Good project writing is developed over time. I often tell student that their project is their first academic text and demonstrations of their learning.
When people read your project work, they want to see your ability to motivate your question using logic, your ability to critically analyze the past literature, and your ability to recognize empirical problems as they arise.
In particular, it is important that your project work demonstrates that you are more knowledgeable, analytic, and sophisticated about the knowledge of your topic than your supervisor.
In writing project you should present evidence, cite literature, explain the concepts, and generally approach the issue from an analytic perspective. Sometimes, a student is tempted to stray into opinion-page, journalistic writing in his or her term paper.
Principle of Project Writing
Principle I: Use good grammar.
- To write a good project you must use good grammar. You will get a lower grade if your writing is full grammatical error, unclear sentences.
- If you have trouble writing grammatically, try asking for help from your friends to help you and edit your work.
- Or you can use grammarly software to automatically correct your common English language.
Principle II: Writing with clarity.
- In any academic work writing, clarity is very essentials. Let your work be very clear to your supervisor and all your readers.
- In writing it is advised you use present tense especially in your chapter one and two. This mostly align with any active tense you use.
- You should use active tense like “We” only when referring to something everyone does often. Use I, when referring to an active action on your part.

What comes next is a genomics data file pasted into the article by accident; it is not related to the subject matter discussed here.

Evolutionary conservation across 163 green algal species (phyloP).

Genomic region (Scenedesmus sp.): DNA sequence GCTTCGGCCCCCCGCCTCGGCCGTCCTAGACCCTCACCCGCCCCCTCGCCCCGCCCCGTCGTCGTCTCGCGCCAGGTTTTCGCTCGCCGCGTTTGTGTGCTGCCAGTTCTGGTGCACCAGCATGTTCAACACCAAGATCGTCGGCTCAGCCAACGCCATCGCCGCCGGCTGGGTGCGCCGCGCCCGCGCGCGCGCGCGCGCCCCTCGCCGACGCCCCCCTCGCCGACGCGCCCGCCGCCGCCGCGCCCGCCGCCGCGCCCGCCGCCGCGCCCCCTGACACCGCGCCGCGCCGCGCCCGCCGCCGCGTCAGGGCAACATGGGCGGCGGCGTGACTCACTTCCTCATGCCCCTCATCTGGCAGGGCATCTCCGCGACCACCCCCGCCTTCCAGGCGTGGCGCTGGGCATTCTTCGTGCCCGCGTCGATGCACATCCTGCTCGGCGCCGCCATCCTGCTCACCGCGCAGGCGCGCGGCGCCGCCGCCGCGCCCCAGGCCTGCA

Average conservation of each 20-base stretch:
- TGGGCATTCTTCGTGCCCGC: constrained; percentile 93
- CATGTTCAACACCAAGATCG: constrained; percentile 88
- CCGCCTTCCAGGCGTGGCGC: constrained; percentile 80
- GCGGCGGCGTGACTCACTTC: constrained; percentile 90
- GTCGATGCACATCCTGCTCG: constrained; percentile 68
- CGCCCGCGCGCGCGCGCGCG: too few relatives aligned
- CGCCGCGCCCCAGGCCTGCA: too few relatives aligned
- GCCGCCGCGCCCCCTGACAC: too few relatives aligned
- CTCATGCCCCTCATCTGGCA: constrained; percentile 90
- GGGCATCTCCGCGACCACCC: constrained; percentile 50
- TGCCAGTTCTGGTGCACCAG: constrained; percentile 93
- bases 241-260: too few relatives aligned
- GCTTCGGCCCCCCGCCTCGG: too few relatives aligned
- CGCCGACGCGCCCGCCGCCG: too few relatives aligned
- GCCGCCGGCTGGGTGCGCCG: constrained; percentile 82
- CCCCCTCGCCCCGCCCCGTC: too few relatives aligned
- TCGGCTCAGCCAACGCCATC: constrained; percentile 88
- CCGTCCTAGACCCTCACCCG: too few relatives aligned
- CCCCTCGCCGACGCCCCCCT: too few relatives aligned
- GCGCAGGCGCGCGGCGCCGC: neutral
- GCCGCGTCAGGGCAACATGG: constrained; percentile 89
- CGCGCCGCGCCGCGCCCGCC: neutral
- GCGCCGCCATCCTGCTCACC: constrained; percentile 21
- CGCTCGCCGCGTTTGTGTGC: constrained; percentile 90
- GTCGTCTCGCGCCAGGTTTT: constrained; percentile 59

- Do not use contractions or abbreviations such as: e.g., i.e., etc.. Write out the equivalent words: for instance, that is, et cetera.
- Know when to use each type of words to avoid wrong words. For instance, if you writing something in economics, know how to use the word “Longrun and Long-run” or Shortrun and Short-run. In economics we use longrun without hyphen as noun while with hyphen as an adjective.
Principle III: Avoid plagiarism by using the common terms sparingly
- Use keyword not body of someone article when writing project work. Project writing is not coping people work, it is research. Pick keywords from other related materials and use them not the whole work.
- Minimize the use of common language in project writing like in economics, we often use words like; the results show,.. that the estimated coefficient on…, is not statistically signiﬁcant different from zero. Use them anyway but sparingly.
- Keep sentences short. Short words are easily understandable by readers. In writing make sure you use positive words often than negative words.
- Keep your writing self-contained. Frequent references to other works, or to things that have come before or will come later, can be distracting.
- Do send your presentation round to family and friends for comment/feedback, where appropriate before the day of your presentation.
Principle IV: Master the Art of organization•
- In writing project, organize your project according to the set down rule by your discipline. The format and style of project writing is almost the same in every discipline but differs in presentation.